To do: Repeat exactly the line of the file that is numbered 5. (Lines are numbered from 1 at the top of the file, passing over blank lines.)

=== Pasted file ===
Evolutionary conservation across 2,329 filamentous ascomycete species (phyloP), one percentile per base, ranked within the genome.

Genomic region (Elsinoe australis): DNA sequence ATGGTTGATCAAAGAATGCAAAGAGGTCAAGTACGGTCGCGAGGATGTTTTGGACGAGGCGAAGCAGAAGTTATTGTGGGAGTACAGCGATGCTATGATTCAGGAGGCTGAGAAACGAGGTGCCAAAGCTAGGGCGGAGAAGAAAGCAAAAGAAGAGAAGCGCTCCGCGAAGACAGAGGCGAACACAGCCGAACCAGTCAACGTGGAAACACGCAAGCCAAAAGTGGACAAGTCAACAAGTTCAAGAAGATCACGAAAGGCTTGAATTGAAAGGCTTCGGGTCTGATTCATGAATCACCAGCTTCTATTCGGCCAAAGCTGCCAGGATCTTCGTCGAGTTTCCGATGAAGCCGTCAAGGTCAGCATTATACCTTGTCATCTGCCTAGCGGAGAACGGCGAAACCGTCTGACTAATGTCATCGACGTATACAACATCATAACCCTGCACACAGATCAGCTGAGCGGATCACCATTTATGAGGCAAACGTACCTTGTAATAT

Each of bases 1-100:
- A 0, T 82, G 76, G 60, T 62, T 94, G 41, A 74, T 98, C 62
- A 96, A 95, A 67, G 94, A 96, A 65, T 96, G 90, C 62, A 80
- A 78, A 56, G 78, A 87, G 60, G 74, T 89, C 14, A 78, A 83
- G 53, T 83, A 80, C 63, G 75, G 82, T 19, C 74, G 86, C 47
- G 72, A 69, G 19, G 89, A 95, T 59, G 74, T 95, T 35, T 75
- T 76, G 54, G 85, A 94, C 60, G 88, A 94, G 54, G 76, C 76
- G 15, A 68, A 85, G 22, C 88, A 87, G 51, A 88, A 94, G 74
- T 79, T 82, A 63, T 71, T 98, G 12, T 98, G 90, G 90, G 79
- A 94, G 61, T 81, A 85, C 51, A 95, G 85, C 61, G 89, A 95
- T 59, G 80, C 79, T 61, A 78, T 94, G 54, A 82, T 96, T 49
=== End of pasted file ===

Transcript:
- A 96, A 95, A 67, G 94, A 96, A 65, T 96, G 90, C 62, A 80